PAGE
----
On 5/17/2016 4:27 PM, HerHusband wrote:
I can find at least three vendors for each of those items
within 3 miles of the house
My closest store (for anything) is at least 10 miles away. The "mall" is
about 15 miles away.
When I type "Malls" into google maps, I get 10+ hits, "in town". The
farthest about 10 miles as the crow flies. And, that doesn't include
all of the "shopping centers" that seem to form a 1 mile square grid
There are also lots of specialty stores that are crammed in at
odd places. Want some lexan cut to order? There's a little shop
that JUST deals with lexan. Want some foam? Another just for
that. Window blinds? Motorcycle parts (but NOT automobile)?
Paint? Tool rental? Comic books? Art supplies? Salvage building
supplies? Kitchen supplies? Restaurant supplies? Specialty
beverages? Fabric? Paintball supplies? Weaponry? Upscale children's
E.g., I can go *buy* a drywall lift and bring it home, today.
Our malls don't really carry anything but clothing anymore. I used to
visit the mall to look for books, cooking supplies, tools, and unique
foods. Now it's just a hangout for teenagers. Sears is about the only
thing left in the mall I even bother for, when I need hand tools or
We have probably 4 or 5 different "tire stores" -- not counting Sears,
Walmart, Costco, etc.
For hardware stuff, ACE beats the big boxes hands down. I've bought
all sorts of bronze fittings "off the shelf" that you would probably
expect to buy on-line. Even the plumbing stores can't compete (esp
We have a couple of local hardware stores like that. They have every nut
and bolt you could imagine. Much better selection than the home centers.
Yup. Esp for stainless, metric, brass, etc. As I have to pass an ACE to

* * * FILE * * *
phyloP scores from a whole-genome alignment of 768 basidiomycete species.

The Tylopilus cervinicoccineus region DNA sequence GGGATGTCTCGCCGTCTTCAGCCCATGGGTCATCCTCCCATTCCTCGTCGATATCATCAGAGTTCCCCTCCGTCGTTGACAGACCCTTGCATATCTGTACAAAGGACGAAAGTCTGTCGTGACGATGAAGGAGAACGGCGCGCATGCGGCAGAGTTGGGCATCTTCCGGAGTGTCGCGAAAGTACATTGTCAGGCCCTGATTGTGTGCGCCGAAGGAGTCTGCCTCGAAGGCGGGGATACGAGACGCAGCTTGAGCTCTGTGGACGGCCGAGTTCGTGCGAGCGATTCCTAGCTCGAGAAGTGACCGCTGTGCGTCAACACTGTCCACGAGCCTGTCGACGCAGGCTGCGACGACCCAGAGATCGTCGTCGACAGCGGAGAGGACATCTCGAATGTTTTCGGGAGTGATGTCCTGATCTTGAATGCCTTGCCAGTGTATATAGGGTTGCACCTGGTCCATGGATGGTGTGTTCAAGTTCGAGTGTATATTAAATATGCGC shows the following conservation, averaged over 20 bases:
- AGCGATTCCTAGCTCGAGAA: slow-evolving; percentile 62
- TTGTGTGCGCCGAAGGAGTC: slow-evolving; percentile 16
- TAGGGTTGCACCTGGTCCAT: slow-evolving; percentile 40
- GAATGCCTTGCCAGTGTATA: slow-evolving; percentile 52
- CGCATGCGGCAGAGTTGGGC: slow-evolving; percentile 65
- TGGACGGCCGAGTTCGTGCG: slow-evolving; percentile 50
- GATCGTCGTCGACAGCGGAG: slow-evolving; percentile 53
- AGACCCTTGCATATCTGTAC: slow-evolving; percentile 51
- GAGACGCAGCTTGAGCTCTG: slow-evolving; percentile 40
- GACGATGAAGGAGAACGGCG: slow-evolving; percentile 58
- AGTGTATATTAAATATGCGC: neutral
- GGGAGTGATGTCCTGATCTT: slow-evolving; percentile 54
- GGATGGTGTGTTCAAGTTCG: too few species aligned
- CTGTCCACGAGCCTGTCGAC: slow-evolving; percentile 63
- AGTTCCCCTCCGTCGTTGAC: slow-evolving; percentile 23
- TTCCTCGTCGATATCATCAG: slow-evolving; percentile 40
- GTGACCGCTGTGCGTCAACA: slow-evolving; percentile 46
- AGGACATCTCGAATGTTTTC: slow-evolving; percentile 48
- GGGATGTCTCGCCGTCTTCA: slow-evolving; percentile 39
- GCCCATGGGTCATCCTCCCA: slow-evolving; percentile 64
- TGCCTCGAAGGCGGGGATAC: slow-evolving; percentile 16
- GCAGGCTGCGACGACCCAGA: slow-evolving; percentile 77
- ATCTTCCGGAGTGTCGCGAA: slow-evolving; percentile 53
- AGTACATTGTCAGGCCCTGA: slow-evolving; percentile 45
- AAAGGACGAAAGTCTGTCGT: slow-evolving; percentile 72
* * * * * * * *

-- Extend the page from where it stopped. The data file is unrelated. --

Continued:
go damn ear anywhere, it's trivial to run in for "three" screws with mating
shrug I'm sure they aren't keen on a $1 sale. OTOH, they don't *have* to
sell the individual pieces of hardware (at greatly inflated prices!).
Still, there are plenty of things they don't carry, like a Grundfos
stainless submersible well pump, 2 inch stainless pipe fittings, hand
planes, bandsaws, etc.
I'm sure I could find several vendors for all of the above, here.
In addition to outfitters for completely "off the grid" living
(as many folks in the outlying areas don't even have access to
electricity; I know many folks who live off wells, etc.!)
My last purchase from Amazon (an add-on to a book order SWMBO had
placed) was for a "down angle" USB A M-F cable. They shipped an *up*
angle part, instead. Had I been able to hold it in my hands before
purchasing, I would have told the "clerk": "No, this is the wrong
item. Go back and find the one that's the opposite of this!"
Yes, there are times it is nicer to hold an object in your hand and check
it out before buying it. You can't really judge how a hammer or saw
"feels" in your hand, regardless of the specs listed online.
In my case, you can't even be sure they will send you the product
that you've ordered! I.e., if I had returned the product seeking
a replacement, I am reasonably confident I would have received yet
another of the same WRONG part! Some droid wandering through the
aisles of a stockroom just pulling parts out of LABELED bins -- even
if the label/contents are incorrect!